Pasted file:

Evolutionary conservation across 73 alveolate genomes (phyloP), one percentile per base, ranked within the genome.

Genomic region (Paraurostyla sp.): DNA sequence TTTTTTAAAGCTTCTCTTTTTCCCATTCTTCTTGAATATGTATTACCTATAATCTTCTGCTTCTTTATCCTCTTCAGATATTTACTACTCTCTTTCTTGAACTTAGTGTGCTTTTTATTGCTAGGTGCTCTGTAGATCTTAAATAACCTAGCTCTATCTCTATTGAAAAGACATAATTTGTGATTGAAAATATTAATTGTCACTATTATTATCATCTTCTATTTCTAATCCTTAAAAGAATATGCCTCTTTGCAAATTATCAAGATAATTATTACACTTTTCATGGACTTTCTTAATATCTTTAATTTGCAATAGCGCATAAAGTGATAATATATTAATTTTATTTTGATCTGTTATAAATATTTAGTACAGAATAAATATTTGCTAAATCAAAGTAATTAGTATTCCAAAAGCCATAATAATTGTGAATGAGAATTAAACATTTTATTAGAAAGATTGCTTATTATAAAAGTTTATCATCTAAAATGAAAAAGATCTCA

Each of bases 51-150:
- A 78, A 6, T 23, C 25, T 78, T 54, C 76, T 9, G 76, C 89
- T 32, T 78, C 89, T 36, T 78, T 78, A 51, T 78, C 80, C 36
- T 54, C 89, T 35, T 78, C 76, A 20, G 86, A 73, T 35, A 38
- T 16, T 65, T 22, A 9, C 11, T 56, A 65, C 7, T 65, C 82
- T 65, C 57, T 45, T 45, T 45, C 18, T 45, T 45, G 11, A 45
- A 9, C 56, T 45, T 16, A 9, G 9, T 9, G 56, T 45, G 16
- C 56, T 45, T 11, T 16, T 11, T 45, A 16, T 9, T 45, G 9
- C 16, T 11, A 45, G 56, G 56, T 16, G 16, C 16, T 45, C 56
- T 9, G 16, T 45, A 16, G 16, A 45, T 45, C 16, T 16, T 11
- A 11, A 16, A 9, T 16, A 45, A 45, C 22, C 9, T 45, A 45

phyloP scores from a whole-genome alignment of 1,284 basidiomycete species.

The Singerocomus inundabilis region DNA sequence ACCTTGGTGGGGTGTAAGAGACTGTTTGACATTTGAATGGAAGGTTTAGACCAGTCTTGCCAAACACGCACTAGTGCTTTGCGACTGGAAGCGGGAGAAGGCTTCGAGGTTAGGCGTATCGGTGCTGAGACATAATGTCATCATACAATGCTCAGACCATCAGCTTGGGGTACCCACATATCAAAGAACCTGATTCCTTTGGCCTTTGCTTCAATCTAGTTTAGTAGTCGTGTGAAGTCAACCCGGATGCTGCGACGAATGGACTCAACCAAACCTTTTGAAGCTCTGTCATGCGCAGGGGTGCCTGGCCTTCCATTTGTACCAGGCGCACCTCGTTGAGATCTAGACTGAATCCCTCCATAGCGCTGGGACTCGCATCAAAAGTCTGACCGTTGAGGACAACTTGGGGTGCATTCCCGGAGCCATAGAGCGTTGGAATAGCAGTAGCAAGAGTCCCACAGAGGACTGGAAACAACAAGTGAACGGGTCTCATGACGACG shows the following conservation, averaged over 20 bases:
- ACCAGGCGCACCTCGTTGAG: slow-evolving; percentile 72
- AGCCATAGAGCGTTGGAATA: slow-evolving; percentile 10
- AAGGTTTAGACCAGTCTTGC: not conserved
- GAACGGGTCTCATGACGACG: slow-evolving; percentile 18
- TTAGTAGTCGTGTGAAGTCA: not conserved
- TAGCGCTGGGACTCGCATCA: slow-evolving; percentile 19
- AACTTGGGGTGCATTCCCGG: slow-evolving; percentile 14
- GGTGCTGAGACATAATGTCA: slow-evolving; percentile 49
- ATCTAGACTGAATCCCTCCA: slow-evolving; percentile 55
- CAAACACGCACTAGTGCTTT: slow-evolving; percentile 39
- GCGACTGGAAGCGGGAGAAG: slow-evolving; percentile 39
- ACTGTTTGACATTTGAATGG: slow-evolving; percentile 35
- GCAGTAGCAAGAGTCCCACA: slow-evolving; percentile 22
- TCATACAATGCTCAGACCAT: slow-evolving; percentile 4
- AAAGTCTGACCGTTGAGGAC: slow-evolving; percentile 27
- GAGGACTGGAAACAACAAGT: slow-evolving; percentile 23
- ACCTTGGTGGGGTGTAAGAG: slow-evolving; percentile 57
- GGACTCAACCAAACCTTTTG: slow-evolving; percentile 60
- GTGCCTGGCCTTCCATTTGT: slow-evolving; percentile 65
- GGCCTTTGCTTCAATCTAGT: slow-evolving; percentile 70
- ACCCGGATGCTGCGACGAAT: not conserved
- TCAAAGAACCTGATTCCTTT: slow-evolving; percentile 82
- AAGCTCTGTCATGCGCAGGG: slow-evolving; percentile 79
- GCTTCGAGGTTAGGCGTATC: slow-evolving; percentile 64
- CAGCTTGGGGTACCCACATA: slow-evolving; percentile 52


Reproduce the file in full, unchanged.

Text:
Evolutionary conservation across 73 alveolate genomes (phyloP), one percentile per base, ranked within the genome.

Genomic region (Paraurostyla sp.): DNA sequence TTTTTTAAAGCTTCTCTTTTTCCCATTCTTCTTGAATATGTATTACCTATAATCTTCTGCTTCTTTATCCTCTTCAGATATTTACTACTCTCTTTCTTGAACTTAGTGTGCTTTTTATTGCTAGGTGCTCTGTAGATCTTAAATAACCTAGCTCTATCTCTATTGAAAAGACATAATTTGTGATTGAAAATATTAATTGTCACTATTATTATCATCTTCTATTTCTAATCCTTAAAAGAATATGCCTCTTTGCAAATTATCAAGATAATTATTACACTTTTCATGGACTTTCTTAATATCTTTAATTTGCAATAGCGCATAAAGTGATAATATATTAATTTTATTTTGATCTGTTATAAATATTTAGTACAGAATAAATATTTGCTAAATCAAAGTAATTAGTATTCCAAAAGCCATAATAATTGTGAATGAGAATTAAACATTTTATTAGAAAGATTGCTTATTATAAAAGTTTATCATCTAAAATGAAAAAGATCTCA

Each of bases 51-150:
- A 78, A 6, T 23, C 25, T 78, T 54, C 76, T 9, G 76, C 89
- T 32, T 78, C 89, T 36, T 78, T 78, A 51, T 78, C 80, C 36
- T 54, C 89, T 35, T 78, C 76, A 20, G 86, A 73, T 35, A 38
- T 16, T 65, T 22, A 9, C 11, T 56, A 65, C 7, T 65, C 82
- T 65, C 57, T 45, T 45, T 45, C 18, T 45, T 45, G 11, A 45
- A 9, C 56, T 45, T 16, A 9, G 9, T 9, G 56, T 45, G 16
- C 56, T 45, T 11, T 16, T 11, T 45, A 16, T 9, T 45, G 9
- C 16, T 11, A 45, G 56, G 56, T 16, G 16, C 16, T 45, C 56
- T 9, G 16, T 45, A 16, G 16, A 45, T 45, C 16, T 16, T 11
- A 11, A 16, A 9, T 16, A 45, A 45, C 22, C 9, T 45, A 45

phyloP scores from a whole-genome alignment of 1,284 basidiomycete species.

The Singerocomus inundabilis region DNA sequence ACCTTGGTGGGGTGTAAGAGACTGTTTGACATTTGAATGGAAGGTTTAGACCAGTCTTGCCAAACACGCACTAGTGCTTTGCGACTGGAAGCGGGAGAAGGCTTCGAGGTTAGGCGTATCGGTGCTGAGACATAATGTCATCATACAATGCTCAGACCATCAGCTTGGGGTACCCACATATCAAAGAACCTGATTCCTTTGGCCTTTGCTTCAATCTAGTTTAGTAGTCGTGTGAAGTCAACCCGGATGCTGCGACGAATGGACTCAACCAAACCTTTTGAAGCTCTGTCATGCGCAGGGGTGCCTGGCCTTCCATTTGTACCAGGCGCACCTCGTTGAGATCTAGACTGAATCCCTCCATAGCGCTGGGACTCGCATCAAAAGTCTGACCGTTGAGGACAACTTGGGGTGCATTCCCGGAGCCATAGAGCGTTGGAATAGCAGTAGCAAGAGTCCCACAGAGGACTGGAAACAACAAGTGAACGGGTCTCATGACGACG shows the following conservation, averaged over 20 bases:
- ACCAGGCGCACCTCGTTGAG: slow-evolving; percentile 72
- AGCCATAGAGCGTTGGAATA: slow-evolving; percentile 10
- AAGGTTTAGACCAGTCTTGC: not conserved
- GAACGGGTCTCATGACGACG: slow-evolving; percentile 18
- TTAGTAGTCGTGTGAAGTCA: not conserved
- TAGCGCTGGGACTCGCATCA: slow-evolving; percentile 19
- AACTTGGGGTGCATTCCCGG: slow-evolving; percentile 14
- GGTGCTGAGACATAATGTCA: slow-evolving; percentile 49
- ATCTAGACTGAATCCCTCCA: slow-evolving; percentile 55
- CAAACACGCACTAGTGCTTT: slow-evolving; percentile 39
- GCGACTGGAAGCGGGAGAAG: slow-evolving; percentile 39
- ACTGTTTGACATTTGAATGG: slow-evolving; percentile 35
- GCAGTAGCAAGAGTCCCACA: slow-evolving; percentile 22
- TCATACAATGCTCAGACCAT: slow-evolving; percentile 4
- AAAGTCTGACCGTTGAGGAC: slow-evolving; percentile 27
- GAGGACTGGAAACAACAAGT: slow-evolving; percentile 23
- ACCTTGGTGGGGTGTAAGAG: slow-evolving; percentile 57
- GGACTCAACCAAACCTTTTG: slow-evolving; percentile 60
- GTGCCTGGCCTTCCATTTGT: slow-evolving; percentile 65
- GGCCTTTGCTTCAATCTAGT: slow-evolving; percentile 70
- ACCCGGATGCTGCGACGAAT: not conserved
- TCAAAGAACCTGATTCCTTT: slow-evolving; percentile 82
- AAGCTCTGTCATGCGCAGGG: slow-evolving; percentile 79
- GCTTCGAGGTTAGGCGTATC: slow-evolving; percentile 64
- CAGCTTGGGGTACCCACATA: slow-evolving; percentile 52